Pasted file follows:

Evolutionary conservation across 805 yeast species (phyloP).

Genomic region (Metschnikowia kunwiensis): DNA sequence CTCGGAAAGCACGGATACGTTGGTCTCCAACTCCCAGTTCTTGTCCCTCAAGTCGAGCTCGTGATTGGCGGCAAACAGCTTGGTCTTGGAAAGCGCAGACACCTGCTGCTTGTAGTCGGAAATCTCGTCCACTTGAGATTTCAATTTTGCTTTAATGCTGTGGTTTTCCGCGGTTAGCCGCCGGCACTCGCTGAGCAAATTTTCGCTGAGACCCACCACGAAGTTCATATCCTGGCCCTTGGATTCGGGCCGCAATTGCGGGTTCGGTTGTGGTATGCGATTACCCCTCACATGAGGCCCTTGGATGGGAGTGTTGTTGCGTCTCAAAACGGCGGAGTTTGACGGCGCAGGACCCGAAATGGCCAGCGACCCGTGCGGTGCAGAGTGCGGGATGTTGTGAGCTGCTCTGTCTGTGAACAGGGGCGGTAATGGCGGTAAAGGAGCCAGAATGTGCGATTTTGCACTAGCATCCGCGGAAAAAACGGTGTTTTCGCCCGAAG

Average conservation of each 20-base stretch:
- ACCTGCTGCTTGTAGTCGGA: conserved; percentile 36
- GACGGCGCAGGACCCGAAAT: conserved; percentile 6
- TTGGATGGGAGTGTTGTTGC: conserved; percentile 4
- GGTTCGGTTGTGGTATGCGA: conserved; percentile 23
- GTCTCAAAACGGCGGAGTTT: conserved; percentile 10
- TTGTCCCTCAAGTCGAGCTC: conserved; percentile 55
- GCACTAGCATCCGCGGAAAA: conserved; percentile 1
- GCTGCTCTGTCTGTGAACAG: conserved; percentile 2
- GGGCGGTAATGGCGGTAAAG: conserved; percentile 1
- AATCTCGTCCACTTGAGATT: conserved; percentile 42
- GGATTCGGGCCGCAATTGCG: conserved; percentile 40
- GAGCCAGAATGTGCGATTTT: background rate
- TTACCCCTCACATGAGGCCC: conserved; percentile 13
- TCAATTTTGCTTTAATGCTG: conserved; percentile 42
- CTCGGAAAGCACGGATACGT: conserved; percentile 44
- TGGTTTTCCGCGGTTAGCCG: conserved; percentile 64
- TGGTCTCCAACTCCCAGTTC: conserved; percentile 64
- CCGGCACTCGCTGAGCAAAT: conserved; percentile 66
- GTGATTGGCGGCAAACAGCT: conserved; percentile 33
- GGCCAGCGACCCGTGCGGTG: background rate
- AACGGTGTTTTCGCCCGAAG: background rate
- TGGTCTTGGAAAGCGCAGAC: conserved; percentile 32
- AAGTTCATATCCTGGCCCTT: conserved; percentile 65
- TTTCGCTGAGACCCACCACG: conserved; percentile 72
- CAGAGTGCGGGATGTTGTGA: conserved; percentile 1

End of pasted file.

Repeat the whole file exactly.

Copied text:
Evolutionary conservation across 805 yeast species (phyloP).

Genomic region (Metschnikowia kunwiensis): DNA sequence CTCGGAAAGCACGGATACGTTGGTCTCCAACTCCCAGTTCTTGTCCCTCAAGTCGAGCTCGTGATTGGCGGCAAACAGCTTGGTCTTGGAAAGCGCAGACACCTGCTGCTTGTAGTCGGAAATCTCGTCCACTTGAGATTTCAATTTTGCTTTAATGCTGTGGTTTTCCGCGGTTAGCCGCCGGCACTCGCTGAGCAAATTTTCGCTGAGACCCACCACGAAGTTCATATCCTGGCCCTTGGATTCGGGCCGCAATTGCGGGTTCGGTTGTGGTATGCGATTACCCCTCACATGAGGCCCTTGGATGGGAGTGTTGTTGCGTCTCAAAACGGCGGAGTTTGACGGCGCAGGACCCGAAATGGCCAGCGACCCGTGCGGTGCAGAGTGCGGGATGTTGTGAGCTGCTCTGTCTGTGAACAGGGGCGGTAATGGCGGTAAAGGAGCCAGAATGTGCGATTTTGCACTAGCATCCGCGGAAAAAACGGTGTTTTCGCCCGAAG

Average conservation of each 20-base stretch:
- ACCTGCTGCTTGTAGTCGGA: conserved; percentile 36
- GACGGCGCAGGACCCGAAAT: conserved; percentile 6
- TTGGATGGGAGTGTTGTTGC: conserved; percentile 4
- GGTTCGGTTGTGGTATGCGA: conserved; percentile 23
- GTCTCAAAACGGCGGAGTTT: conserved; percentile 10
- TTGTCCCTCAAGTCGAGCTC: conserved; percentile 55
- GCACTAGCATCCGCGGAAAA: conserved; percentile 1
- GCTGCTCTGTCTGTGAACAG: conserved; percentile 2
- GGGCGGTAATGGCGGTAAAG: conserved; percentile 1
- AATCTCGTCCACTTGAGATT: conserved; percentile 42
- GGATTCGGGCCGCAATTGCG: conserved; percentile 40
- GAGCCAGAATGTGCGATTTT: background rate
- TTACCCCTCACATGAGGCCC: conserved; percentile 13
- TCAATTTTGCTTTAATGCTG: conserved; percentile 42
- CTCGGAAAGCACGGATACGT: conserved; percentile 44
- TGGTTTTCCGCGGTTAGCCG: conserved; percentile 64
- TGGTCTCCAACTCCCAGTTC: conserved; percentile 64
- CCGGCACTCGCTGAGCAAAT: conserved; percentile 66
- GTGATTGGCGGCAAACAGCT: conserved; percentile 33
- GGCCAGCGACCCGTGCGGTG: background rate
- AACGGTGTTTTCGCCCGAAG: background rate
- TGGTCTTGGAAAGCGCAGAC: conserved; percentile 32
- AAGTTCATATCCTGGCCCTT: conserved; percentile 65
- TTTCGCTGAGACCCACCACG: conserved; percentile 72
- CAGAGTGCGGGATGTTGTGA: conserved; percentile 1